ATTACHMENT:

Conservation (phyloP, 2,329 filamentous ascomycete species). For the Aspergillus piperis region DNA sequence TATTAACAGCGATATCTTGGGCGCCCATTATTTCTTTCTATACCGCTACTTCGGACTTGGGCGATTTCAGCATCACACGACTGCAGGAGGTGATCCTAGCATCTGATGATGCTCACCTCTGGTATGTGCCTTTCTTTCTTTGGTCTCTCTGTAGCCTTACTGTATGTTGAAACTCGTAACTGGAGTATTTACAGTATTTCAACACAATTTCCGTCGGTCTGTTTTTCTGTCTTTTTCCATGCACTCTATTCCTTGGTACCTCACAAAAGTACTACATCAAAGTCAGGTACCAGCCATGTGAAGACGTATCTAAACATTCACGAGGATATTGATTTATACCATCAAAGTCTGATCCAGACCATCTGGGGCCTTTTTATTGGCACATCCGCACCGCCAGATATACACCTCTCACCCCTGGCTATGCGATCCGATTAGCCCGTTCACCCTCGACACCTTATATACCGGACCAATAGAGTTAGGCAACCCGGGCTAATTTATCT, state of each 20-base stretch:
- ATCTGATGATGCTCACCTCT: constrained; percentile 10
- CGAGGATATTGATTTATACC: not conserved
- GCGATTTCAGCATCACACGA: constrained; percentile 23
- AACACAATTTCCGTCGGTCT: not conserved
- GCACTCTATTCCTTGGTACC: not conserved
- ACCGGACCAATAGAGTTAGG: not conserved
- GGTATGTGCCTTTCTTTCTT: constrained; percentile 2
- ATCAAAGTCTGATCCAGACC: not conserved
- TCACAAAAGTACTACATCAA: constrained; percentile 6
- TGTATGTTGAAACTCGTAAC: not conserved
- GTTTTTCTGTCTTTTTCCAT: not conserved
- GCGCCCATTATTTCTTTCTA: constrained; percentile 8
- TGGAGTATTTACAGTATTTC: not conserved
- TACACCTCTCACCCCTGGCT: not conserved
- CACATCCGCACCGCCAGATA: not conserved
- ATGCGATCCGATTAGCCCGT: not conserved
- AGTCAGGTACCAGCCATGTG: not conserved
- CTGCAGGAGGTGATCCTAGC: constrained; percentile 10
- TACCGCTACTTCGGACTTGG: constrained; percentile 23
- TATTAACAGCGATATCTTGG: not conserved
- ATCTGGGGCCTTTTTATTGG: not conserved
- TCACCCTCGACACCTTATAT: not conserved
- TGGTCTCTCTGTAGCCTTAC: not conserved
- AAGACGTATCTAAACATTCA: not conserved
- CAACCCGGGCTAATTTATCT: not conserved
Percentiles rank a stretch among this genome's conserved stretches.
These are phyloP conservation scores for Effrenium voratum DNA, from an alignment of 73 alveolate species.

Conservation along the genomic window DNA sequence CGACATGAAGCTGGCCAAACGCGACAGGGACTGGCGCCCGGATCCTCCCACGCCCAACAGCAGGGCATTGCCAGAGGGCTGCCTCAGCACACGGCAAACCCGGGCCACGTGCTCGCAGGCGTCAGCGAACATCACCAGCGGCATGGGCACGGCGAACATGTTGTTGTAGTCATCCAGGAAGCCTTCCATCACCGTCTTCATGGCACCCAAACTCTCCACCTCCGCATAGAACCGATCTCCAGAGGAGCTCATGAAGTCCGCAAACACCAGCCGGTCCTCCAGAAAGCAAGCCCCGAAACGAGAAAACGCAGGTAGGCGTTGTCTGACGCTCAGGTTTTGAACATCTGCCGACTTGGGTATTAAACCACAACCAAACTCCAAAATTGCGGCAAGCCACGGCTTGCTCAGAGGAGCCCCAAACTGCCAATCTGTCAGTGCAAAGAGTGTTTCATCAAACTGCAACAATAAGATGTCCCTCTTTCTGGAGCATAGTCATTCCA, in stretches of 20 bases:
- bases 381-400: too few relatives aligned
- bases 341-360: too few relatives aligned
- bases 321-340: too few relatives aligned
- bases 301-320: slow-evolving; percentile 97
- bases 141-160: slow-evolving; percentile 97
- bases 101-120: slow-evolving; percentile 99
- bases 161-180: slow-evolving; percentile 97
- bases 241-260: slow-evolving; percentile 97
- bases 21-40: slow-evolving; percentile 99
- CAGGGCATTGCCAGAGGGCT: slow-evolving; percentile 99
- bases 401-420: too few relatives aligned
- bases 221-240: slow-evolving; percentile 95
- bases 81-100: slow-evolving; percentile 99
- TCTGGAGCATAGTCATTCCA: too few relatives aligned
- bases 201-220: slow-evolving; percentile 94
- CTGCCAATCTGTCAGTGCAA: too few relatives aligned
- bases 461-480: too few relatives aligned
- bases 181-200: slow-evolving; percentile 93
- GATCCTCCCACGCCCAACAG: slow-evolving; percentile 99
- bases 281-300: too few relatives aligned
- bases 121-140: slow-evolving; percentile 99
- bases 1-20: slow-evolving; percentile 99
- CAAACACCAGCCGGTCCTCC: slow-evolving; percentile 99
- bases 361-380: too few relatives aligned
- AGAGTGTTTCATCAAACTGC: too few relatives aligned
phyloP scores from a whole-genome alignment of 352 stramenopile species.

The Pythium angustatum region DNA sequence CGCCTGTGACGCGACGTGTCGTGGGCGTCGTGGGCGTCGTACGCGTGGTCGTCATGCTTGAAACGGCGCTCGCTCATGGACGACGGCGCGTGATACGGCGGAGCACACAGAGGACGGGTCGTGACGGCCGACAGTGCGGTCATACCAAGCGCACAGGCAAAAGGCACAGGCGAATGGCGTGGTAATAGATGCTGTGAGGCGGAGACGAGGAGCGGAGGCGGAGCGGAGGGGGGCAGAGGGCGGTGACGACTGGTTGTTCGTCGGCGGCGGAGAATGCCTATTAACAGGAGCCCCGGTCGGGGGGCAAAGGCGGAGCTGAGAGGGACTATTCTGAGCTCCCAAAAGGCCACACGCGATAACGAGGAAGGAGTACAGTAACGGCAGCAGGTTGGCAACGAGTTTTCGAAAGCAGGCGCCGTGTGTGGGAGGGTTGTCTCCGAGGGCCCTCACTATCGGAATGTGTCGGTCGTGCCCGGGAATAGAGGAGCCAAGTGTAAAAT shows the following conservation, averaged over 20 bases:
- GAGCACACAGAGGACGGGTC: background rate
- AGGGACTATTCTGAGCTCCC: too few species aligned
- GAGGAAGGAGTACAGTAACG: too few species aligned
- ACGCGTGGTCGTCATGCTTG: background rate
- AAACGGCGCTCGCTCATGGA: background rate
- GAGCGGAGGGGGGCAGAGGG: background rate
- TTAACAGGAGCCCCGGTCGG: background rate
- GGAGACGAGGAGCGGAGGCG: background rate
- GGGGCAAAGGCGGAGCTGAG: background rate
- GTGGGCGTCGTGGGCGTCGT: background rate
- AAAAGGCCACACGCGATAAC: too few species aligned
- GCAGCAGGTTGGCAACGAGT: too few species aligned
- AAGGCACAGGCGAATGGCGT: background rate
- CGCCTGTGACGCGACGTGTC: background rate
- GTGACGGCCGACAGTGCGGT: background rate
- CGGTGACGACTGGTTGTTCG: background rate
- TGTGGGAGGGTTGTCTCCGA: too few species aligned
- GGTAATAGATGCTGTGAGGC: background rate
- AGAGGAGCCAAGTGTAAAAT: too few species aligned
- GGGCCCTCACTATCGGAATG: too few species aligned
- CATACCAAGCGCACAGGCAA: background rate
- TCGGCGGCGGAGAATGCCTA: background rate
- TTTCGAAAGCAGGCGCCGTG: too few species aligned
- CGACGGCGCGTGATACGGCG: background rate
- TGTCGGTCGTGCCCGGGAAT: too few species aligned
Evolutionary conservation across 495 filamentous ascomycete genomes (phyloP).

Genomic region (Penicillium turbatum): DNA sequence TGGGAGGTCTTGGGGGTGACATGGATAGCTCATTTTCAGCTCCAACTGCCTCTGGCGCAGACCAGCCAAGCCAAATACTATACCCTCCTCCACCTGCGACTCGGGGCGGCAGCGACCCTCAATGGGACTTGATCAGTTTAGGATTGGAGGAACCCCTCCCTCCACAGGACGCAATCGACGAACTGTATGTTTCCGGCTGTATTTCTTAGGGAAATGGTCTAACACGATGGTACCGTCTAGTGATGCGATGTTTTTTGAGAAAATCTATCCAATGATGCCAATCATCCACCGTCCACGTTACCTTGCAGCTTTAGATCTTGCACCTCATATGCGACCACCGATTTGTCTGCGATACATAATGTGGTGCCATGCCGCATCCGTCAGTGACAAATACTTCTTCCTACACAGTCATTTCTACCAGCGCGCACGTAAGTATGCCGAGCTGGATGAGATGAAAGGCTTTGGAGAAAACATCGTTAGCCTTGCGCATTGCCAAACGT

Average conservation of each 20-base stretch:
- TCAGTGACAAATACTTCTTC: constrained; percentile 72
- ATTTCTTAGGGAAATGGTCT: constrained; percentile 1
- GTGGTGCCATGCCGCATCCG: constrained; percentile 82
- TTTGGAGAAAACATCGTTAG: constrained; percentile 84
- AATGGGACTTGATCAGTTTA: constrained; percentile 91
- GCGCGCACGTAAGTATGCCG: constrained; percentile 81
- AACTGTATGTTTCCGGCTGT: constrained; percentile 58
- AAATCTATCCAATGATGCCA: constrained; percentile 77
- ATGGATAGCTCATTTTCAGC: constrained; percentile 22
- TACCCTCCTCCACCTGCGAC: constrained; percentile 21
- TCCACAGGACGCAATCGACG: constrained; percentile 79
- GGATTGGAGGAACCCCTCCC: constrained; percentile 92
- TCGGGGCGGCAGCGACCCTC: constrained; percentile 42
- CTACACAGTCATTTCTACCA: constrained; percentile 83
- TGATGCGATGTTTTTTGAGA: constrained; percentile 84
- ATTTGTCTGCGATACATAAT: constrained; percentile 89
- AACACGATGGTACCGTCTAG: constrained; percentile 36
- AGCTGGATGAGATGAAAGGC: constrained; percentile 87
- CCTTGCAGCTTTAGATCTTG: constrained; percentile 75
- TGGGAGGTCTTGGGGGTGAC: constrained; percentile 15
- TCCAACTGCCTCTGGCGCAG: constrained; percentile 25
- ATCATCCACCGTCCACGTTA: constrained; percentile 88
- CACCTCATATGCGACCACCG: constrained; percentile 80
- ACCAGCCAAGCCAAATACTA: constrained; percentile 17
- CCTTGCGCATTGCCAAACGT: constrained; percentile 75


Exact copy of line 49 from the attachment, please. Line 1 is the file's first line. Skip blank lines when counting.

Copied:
- bases 281-300: too few relatives aligned